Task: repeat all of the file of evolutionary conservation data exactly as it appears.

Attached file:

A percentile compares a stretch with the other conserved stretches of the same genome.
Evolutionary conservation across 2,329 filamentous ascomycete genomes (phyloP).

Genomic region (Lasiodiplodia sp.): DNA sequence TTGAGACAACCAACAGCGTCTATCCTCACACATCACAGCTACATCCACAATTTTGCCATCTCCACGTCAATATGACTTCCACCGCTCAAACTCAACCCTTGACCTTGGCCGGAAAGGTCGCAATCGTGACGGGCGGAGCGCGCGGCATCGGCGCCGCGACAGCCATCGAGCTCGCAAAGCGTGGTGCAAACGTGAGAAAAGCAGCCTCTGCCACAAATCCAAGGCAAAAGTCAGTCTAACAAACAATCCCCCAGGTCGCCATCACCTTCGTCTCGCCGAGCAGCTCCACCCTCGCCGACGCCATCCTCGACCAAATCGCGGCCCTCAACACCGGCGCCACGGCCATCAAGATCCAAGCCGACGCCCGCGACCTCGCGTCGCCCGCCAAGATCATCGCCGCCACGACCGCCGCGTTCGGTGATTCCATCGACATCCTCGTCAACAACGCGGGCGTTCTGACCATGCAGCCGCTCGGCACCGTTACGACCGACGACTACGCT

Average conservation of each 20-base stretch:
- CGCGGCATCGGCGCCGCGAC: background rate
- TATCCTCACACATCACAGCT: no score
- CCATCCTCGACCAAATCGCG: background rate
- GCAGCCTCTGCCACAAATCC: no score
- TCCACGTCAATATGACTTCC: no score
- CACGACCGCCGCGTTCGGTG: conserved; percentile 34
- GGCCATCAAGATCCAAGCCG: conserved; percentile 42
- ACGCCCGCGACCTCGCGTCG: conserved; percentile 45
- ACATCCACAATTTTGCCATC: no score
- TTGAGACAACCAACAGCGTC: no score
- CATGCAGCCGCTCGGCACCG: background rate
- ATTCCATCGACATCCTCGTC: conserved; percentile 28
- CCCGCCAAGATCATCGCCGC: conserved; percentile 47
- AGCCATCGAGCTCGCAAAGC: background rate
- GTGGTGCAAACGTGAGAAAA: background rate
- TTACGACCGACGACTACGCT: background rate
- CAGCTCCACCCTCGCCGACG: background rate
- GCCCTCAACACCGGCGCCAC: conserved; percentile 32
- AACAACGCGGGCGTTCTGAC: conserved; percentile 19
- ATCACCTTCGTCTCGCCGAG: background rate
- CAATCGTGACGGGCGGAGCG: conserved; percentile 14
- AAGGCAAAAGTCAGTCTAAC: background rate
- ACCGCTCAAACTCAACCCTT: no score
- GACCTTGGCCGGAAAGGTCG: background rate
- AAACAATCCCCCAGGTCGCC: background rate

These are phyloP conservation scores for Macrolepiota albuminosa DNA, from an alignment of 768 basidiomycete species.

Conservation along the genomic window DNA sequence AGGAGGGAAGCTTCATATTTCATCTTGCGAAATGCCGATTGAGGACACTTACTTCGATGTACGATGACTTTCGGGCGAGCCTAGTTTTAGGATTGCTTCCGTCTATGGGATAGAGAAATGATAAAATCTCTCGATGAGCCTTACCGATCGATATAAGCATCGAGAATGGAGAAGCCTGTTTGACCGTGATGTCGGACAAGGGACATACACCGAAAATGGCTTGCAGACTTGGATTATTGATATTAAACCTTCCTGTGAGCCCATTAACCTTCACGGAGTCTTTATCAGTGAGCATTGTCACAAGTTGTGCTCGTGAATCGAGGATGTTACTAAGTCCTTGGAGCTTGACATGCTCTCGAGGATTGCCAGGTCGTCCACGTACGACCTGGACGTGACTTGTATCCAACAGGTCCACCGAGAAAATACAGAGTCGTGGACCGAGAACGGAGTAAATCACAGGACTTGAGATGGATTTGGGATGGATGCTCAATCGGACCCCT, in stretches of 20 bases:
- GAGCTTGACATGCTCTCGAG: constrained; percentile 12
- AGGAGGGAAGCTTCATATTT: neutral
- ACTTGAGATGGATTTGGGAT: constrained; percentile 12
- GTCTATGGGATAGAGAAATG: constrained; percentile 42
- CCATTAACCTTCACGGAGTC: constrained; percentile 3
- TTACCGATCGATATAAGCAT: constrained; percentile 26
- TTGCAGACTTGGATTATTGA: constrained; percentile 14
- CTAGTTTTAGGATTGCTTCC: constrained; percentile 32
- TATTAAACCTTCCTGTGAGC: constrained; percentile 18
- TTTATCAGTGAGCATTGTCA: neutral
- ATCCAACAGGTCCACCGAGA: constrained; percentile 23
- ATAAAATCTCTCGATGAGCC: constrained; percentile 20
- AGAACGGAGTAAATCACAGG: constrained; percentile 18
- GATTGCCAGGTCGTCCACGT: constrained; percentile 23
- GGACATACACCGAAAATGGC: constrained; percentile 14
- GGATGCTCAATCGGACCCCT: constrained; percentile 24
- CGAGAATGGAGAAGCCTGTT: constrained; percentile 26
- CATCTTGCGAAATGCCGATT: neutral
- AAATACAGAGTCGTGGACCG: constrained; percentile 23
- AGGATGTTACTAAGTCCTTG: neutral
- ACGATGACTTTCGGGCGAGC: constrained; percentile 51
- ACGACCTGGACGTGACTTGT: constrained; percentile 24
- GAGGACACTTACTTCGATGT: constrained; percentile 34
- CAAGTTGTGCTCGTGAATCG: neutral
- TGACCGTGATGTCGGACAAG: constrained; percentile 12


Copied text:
A percentile compares a stretch with the other conserved stretches of the same genome.
Evolutionary conservation across 2,329 filamentous ascomycete genomes (phyloP).

Genomic region (Lasiodiplodia sp.): DNA sequence TTGAGACAACCAACAGCGTCTATCCTCACACATCACAGCTACATCCACAATTTTGCCATCTCCACGTCAATATGACTTCCACCGCTCAAACTCAACCCTTGACCTTGGCCGGAAAGGTCGCAATCGTGACGGGCGGAGCGCGCGGCATCGGCGCCGCGACAGCCATCGAGCTCGCAAAGCGTGGTGCAAACGTGAGAAAAGCAGCCTCTGCCACAAATCCAAGGCAAAAGTCAGTCTAACAAACAATCCCCCAGGTCGCCATCACCTTCGTCTCGCCGAGCAGCTCCACCCTCGCCGACGCCATCCTCGACCAAATCGCGGCCCTCAACACCGGCGCCACGGCCATCAAGATCCAAGCCGACGCCCGCGACCTCGCGTCGCCCGCCAAGATCATCGCCGCCACGACCGCCGCGTTCGGTGATTCCATCGACATCCTCGTCAACAACGCGGGCGTTCTGACCATGCAGCCGCTCGGCACCGTTACGACCGACGACTACGCT

Average conservation of each 20-base stretch:
- CGCGGCATCGGCGCCGCGAC: background rate
- TATCCTCACACATCACAGCT: no score
- CCATCCTCGACCAAATCGCG: background rate
- GCAGCCTCTGCCACAAATCC: no score
- TCCACGTCAATATGACTTCC: no score
- CACGACCGCCGCGTTCGGTG: conserved; percentile 34
- GGCCATCAAGATCCAAGCCG: conserved; percentile 42
- ACGCCCGCGACCTCGCGTCG: conserved; percentile 45
- ACATCCACAATTTTGCCATC: no score
- TTGAGACAACCAACAGCGTC: no score
- CATGCAGCCGCTCGGCACCG: background rate
- ATTCCATCGACATCCTCGTC: conserved; percentile 28
- CCCGCCAAGATCATCGCCGC: conserved; percentile 47
- AGCCATCGAGCTCGCAAAGC: background rate
- GTGGTGCAAACGTGAGAAAA: background rate
- TTACGACCGACGACTACGCT: background rate
- CAGCTCCACCCTCGCCGACG: background rate
- GCCCTCAACACCGGCGCCAC: conserved; percentile 32
- AACAACGCGGGCGTTCTGAC: conserved; percentile 19
- ATCACCTTCGTCTCGCCGAG: background rate
- CAATCGTGACGGGCGGAGCG: conserved; percentile 14
- AAGGCAAAAGTCAGTCTAAC: background rate
- ACCGCTCAAACTCAACCCTT: no score
- GACCTTGGCCGGAAAGGTCG: background rate
- AAACAATCCCCCAGGTCGCC: background rate

These are phyloP conservation scores for Macrolepiota albuminosa DNA, from an alignment of 768 basidiomycete species.

Conservation along the genomic window DNA sequence AGGAGGGAAGCTTCATATTTCATCTTGCGAAATGCCGATTGAGGACACTTACTTCGATGTACGATGACTTTCGGGCGAGCCTAGTTTTAGGATTGCTTCCGTCTATGGGATAGAGAAATGATAAAATCTCTCGATGAGCCTTACCGATCGATATAAGCATCGAGAATGGAGAAGCCTGTTTGACCGTGATGTCGGACAAGGGACATACACCGAAAATGGCTTGCAGACTTGGATTATTGATATTAAACCTTCCTGTGAGCCCATTAACCTTCACGGAGTCTTTATCAGTGAGCATTGTCACAAGTTGTGCTCGTGAATCGAGGATGTTACTAAGTCCTTGGAGCTTGACATGCTCTCGAGGATTGCCAGGTCGTCCACGTACGACCTGGACGTGACTTGTATCCAACAGGTCCACCGAGAAAATACAGAGTCGTGGACCGAGAACGGAGTAAATCACAGGACTTGAGATGGATTTGGGATGGATGCTCAATCGGACCCCT, in stretches of 20 bases:
- GAGCTTGACATGCTCTCGAG: constrained; percentile 12
- AGGAGGGAAGCTTCATATTT: neutral
- ACTTGAGATGGATTTGGGAT: constrained; percentile 12
- GTCTATGGGATAGAGAAATG: constrained; percentile 42
- CCATTAACCTTCACGGAGTC: constrained; percentile 3
- TTACCGATCGATATAAGCAT: constrained; percentile 26
- TTGCAGACTTGGATTATTGA: constrained; percentile 14
- CTAGTTTTAGGATTGCTTCC: constrained; percentile 32
- TATTAAACCTTCCTGTGAGC: constrained; percentile 18
- TTTATCAGTGAGCATTGTCA: neutral
- ATCCAACAGGTCCACCGAGA: constrained; percentile 23
- ATAAAATCTCTCGATGAGCC: constrained; percentile 20
- AGAACGGAGTAAATCACAGG: constrained; percentile 18
- GATTGCCAGGTCGTCCACGT: constrained; percentile 23
- GGACATACACCGAAAATGGC: constrained; percentile 14
- GGATGCTCAATCGGACCCCT: constrained; percentile 24
- CGAGAATGGAGAAGCCTGTT: constrained; percentile 26
- CATCTTGCGAAATGCCGATT: neutral
- AAATACAGAGTCGTGGACCG: constrained; percentile 23
- AGGATGTTACTAAGTCCTTG: neutral
- ACGATGACTTTCGGGCGAGC: constrained; percentile 51
- ACGACCTGGACGTGACTTGT: constrained; percentile 24
- GAGGACACTTACTTCGATGT: constrained; percentile 34
- CAAGTTGTGCTCGTGAATCG: neutral
- TGACCGTGATGTCGGACAAG: constrained; percentile 12